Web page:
After spending two days in Khao Sok National Park (I’ll write about that another day) Therese and I walked out to the road to catch our bus to Surat Thani where we would take a night train to Bangkok.
Rain started to drizzle as we walked along the road to the bus stop an hour early. We had a train to catch at 9:30 p.m. and wanted to make sure we caught the last bus into town.
After 1.5 hours it became clear the bus wasn’t going to show up. To be honest I was a little panicked and we sat on the side of the road weighing our options. We could wait another hour for a minibus ride at 5 times the cost of the local bus we were going to take or we could try to hitch-hike the 2 hour drive into town.
It didn’t take long for Therese and I to agree we may as well try hitching a ride.After a few tries a minivan pulled over and we walked up to the window to see the faces of 7 Thai Navy men staring back at us. One of them spoke English and said they would take us an hour toward’s town where we could catch a different local bus to take us the rest of the way, so we climbed it.
It was a pretty surreal experience. I sat next to the fellow who spoke English and discovered this was the Seahawk Squadron II, a helicopter squadron that flies off of a air-craft carrier (apparently the smallest ship of its kind in the world). They were on their way back to the base after spending five days delivering doctors, dentists and supplies to a remote tribal village.
When we got to our destination we discovered no buses were running – it was already 7:30 by this time and I started to think maybe we should have just taken a minibus. Luckily we had become quite chummy with our new Navy friends and they were determined to get us to our train in time. Calling up a friend they managed to get us another ride the rest of the way into tow. Their kindness still astounds me – we were quite lucky the situation worked out.
When we arrived in Surat Thani we found out our train had been delayed an hour so at 9:30 we found our way to a little street food stall with folding tables setup in an alley way and sat down to one of the best meals we had in Thailand. Tom Yum soup, Pad Thai, vegetables with ginger! Delicious.
The train ride to Bangkok was pretty terrible – our cheap pocketbooks convinced us to get second class seat tickets instead of sleepers for the 13 hour ride and we regretted it instantly.
We arrived in Bangkok eventually and took a city bus downtown to a backpacker neighborhood near some of the city’s main sites. That night we ate some street food and wandered around the neighborhood agreeing to split up the next day to take on Bangkok.
I woke up at 7 a.m. and got dressed in pants, a tank top and light sweater. I was going to tackle some of the city’s famous temples and needed to be covered up. I walked along the canal to the Grand Palace and its accompanying temple Wat Phrakaew. I arrived as it opened at 8:30 a.m. and quickly discovered some sort of ceremony or event was happening as groups of school children, monks and the royal guard processed through the grounds.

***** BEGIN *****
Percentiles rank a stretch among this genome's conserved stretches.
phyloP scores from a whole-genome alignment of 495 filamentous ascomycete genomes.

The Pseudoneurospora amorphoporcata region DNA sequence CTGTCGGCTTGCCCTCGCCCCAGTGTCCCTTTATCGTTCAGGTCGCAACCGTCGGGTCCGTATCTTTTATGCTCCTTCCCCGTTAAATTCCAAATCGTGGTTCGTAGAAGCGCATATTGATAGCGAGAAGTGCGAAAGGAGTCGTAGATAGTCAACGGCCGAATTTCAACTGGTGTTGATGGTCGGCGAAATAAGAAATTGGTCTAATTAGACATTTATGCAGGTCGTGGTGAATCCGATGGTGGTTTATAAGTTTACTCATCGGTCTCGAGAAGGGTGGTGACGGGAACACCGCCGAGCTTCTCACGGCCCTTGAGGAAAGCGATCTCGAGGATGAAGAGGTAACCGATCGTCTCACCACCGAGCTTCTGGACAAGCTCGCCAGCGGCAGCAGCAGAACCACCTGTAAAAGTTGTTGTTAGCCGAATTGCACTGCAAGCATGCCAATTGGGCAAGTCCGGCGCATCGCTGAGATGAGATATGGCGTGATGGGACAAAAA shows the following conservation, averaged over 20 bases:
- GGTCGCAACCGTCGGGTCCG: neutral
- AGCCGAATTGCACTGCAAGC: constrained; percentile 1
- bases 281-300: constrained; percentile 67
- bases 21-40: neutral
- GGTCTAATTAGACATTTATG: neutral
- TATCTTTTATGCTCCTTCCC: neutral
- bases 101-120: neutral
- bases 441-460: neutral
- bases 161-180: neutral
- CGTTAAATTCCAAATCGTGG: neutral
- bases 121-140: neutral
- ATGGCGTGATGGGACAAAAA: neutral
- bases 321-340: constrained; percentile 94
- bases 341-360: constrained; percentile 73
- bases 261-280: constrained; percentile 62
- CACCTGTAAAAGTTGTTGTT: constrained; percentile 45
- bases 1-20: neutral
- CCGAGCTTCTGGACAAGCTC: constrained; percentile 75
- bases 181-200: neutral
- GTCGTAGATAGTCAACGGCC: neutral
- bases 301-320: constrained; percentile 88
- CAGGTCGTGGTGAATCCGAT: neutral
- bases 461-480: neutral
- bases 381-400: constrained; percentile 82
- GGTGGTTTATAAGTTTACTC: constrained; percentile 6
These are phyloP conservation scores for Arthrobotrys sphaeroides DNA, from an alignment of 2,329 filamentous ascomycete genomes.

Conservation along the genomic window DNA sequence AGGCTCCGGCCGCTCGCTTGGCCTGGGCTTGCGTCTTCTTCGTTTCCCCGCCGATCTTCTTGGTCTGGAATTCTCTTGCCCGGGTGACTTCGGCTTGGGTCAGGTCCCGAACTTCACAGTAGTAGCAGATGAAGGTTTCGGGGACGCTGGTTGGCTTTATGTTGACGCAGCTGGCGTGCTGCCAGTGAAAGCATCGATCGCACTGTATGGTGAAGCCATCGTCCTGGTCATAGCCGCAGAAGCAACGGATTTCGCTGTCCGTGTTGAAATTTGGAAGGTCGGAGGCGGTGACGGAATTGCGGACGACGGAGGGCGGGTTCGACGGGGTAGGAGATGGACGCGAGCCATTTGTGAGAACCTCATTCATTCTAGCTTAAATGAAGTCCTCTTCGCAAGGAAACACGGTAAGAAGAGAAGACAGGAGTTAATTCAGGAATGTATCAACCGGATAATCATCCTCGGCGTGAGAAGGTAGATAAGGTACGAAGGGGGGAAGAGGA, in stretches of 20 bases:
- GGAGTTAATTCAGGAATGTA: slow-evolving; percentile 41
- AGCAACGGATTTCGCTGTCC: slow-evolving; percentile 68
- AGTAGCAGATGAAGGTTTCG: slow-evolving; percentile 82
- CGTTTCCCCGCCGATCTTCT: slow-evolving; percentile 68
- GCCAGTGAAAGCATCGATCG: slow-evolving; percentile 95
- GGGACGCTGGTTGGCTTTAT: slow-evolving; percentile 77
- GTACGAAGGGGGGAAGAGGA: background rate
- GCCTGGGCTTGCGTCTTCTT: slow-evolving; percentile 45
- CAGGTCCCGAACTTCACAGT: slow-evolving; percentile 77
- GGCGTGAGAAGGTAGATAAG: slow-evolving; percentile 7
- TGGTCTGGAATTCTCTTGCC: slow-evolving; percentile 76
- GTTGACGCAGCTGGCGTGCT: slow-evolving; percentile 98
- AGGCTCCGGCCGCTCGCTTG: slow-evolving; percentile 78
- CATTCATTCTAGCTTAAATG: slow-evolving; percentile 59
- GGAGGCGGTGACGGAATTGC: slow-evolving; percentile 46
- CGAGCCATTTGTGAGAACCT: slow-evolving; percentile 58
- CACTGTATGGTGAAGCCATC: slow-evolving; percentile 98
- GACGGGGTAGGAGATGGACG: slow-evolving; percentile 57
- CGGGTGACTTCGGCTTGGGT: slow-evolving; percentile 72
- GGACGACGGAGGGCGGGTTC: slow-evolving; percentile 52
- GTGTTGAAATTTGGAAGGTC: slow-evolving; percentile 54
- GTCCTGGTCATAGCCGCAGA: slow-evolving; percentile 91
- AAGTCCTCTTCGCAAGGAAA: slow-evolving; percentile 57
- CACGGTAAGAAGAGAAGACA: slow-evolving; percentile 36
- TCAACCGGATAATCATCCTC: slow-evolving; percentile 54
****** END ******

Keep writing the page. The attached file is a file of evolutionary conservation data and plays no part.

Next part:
The temples in Thailand are unlike any others I have seen so far on my travels. Unlike the ornate carved wood style of Korean and Chinese temples or the intricate stonework in Malaysia, Thai temples are towers of gilded mosaic. White stucco adorned with jewel-toned glass and gold-plated spires. In the sun everything sparkles, forcing you to blink as you try to take in the sights.
The Grand Palace is part of the Wat Phrakaew complex. Although it is not the official royal residence anymore the site is still used for special occasions and ceremonies and the grounds are meticulously cared for. My favourite part of wandering the complex was seeing the maintenance staff painting the white stucco and watering the elaborate gardens, all with smiles on their faces.
After spending a couple of hours I made my way along the canal to Wat Pho – another main temple in Bangkok known for being home to a massive reclining Buddha. I am realizing now that pretty much every city has some sort of giant Buddha it is known for. Wat Pho kept up with the glitzy nature of Thai temples, each surface covered in blue, green, red and gold tile work and ornate roof lines. The reclining Buddha was covered in gold leaf, its giant feet inlaid with mother of pearl.
The rest of the day I spent riding a boat along the canal and wandering the streets trying to take in as many sites as I could. A lot of walking, wondering where I was and stumbling across a great site or picture of daily life in the city made for a great day.
Now I have crossed the border into Cambodia and am staying in Siem Reap. I will update on our visit to Angkor Wat soon.